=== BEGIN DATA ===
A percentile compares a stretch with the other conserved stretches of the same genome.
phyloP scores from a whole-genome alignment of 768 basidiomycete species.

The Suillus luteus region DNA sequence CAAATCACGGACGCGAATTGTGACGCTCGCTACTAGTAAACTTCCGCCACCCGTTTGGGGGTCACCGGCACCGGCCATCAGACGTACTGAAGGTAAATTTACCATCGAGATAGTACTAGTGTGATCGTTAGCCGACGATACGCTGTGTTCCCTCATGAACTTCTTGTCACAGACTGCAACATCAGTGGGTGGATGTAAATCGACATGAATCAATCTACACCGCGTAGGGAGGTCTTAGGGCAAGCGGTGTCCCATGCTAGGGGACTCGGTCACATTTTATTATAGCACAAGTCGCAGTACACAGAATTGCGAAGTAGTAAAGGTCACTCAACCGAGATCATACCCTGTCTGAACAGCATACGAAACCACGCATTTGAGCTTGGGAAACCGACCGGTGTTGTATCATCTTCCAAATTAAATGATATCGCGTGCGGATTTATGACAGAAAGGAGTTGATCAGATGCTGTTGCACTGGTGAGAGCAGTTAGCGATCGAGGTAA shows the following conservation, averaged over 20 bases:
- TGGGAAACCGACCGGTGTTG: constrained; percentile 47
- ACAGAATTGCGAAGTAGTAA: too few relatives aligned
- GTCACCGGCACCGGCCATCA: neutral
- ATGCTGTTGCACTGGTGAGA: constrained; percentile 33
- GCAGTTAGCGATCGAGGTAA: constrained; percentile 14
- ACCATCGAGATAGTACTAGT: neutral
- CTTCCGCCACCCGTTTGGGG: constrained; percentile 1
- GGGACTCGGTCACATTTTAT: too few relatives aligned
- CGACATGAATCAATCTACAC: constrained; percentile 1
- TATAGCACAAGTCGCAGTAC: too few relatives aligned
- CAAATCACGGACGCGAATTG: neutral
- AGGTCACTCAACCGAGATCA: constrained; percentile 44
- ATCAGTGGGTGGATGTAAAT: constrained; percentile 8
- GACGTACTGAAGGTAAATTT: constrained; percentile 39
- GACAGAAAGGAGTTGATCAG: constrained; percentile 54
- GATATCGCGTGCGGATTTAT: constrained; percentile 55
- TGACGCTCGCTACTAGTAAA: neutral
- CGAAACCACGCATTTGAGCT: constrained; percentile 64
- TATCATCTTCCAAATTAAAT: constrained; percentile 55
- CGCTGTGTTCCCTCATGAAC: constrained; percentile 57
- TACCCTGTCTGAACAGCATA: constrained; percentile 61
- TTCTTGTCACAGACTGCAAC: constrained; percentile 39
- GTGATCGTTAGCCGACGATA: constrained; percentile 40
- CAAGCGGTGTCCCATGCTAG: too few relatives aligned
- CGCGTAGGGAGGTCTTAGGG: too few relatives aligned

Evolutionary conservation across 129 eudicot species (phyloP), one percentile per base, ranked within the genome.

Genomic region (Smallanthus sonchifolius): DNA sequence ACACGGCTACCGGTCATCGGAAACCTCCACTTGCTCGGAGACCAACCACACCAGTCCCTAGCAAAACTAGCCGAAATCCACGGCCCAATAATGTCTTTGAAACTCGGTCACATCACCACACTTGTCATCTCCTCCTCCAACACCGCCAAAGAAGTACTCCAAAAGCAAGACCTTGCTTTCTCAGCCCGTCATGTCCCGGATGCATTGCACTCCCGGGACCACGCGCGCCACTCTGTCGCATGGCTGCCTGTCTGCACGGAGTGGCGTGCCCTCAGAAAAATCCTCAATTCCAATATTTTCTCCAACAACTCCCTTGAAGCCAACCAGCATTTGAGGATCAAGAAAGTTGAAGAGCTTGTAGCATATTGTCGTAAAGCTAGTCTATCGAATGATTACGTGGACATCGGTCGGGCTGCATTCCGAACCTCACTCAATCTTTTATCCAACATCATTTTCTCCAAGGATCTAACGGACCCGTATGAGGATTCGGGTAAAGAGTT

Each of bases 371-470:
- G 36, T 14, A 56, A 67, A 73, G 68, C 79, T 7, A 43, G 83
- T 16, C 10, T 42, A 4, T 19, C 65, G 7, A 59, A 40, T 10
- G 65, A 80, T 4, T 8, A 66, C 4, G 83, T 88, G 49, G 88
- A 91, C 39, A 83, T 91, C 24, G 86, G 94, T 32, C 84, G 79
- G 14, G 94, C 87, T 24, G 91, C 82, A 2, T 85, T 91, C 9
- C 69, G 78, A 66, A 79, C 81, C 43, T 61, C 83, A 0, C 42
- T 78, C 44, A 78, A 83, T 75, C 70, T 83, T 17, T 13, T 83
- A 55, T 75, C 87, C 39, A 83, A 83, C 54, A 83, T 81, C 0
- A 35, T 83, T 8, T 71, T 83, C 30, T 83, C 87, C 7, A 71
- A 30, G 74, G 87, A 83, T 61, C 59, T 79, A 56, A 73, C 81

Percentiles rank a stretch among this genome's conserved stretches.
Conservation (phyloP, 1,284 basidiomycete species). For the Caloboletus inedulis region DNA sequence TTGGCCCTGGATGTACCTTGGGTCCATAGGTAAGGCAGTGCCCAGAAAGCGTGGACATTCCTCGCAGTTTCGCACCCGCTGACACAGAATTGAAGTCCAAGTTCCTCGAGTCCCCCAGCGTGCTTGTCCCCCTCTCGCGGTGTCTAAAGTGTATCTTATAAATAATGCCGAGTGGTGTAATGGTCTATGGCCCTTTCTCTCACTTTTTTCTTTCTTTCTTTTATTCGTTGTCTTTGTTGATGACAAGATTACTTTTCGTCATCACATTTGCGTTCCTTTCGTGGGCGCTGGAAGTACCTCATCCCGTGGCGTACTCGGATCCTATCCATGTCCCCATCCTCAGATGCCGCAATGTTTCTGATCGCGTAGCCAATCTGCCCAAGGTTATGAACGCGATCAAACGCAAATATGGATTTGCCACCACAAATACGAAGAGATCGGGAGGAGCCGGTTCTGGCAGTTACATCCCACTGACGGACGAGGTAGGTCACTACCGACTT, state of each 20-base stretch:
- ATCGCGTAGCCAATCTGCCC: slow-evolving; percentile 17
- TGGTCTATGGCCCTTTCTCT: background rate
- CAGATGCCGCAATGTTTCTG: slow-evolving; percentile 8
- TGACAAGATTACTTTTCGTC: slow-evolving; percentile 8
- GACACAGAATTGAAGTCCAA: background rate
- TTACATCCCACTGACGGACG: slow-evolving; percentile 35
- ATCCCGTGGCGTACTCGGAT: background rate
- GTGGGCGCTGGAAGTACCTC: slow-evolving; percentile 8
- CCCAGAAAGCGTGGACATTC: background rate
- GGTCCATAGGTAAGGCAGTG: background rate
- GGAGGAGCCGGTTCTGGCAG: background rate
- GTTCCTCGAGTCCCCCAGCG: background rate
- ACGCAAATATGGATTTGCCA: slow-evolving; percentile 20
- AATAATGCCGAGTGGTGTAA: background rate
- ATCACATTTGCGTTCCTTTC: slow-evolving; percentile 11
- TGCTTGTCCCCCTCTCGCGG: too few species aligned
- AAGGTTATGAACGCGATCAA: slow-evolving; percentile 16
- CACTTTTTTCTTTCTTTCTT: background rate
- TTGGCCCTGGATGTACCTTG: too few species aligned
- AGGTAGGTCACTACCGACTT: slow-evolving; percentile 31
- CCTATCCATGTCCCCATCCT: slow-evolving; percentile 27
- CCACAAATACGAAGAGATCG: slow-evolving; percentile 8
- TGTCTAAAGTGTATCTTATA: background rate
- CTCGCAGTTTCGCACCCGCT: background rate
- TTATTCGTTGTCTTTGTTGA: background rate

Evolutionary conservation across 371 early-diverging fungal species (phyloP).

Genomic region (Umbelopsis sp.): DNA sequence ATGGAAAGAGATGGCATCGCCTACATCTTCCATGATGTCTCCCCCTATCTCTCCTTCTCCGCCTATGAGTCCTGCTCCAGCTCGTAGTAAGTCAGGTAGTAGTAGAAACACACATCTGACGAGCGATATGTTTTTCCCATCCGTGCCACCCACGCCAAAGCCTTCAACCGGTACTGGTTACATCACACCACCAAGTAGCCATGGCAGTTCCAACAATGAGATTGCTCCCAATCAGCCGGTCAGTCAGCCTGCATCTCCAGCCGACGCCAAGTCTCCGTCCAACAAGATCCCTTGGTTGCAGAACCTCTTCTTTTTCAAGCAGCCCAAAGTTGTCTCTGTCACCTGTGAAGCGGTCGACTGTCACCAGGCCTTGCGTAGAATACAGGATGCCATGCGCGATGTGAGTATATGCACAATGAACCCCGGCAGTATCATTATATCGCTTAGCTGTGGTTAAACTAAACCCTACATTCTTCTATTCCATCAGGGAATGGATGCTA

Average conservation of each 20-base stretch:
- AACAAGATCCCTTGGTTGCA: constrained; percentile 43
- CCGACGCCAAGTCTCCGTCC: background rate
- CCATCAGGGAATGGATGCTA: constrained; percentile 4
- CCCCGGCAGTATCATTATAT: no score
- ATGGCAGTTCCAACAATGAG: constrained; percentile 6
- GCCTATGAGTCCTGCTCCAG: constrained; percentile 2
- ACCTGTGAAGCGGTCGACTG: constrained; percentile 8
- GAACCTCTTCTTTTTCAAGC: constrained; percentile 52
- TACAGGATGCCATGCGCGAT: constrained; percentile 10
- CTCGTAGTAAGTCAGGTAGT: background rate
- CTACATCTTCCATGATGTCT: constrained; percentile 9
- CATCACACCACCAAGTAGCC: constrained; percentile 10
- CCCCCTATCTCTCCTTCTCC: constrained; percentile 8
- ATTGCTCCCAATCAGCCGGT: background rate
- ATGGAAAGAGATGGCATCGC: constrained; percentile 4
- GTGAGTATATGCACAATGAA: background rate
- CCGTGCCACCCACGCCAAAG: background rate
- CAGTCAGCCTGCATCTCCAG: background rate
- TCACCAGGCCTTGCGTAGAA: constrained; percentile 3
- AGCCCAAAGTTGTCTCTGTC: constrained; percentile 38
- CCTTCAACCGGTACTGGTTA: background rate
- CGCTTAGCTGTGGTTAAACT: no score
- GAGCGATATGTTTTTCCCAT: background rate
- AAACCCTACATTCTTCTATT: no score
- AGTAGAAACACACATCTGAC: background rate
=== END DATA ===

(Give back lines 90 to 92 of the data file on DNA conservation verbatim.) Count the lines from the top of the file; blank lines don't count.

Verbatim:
- TCACCAGGCCTTGCGTAGAA: constrained; percentile 3
- AGCCCAAAGTTGTCTCTGTC: constrained; percentile 38
- CCTTCAACCGGTACTGGTTA: background rate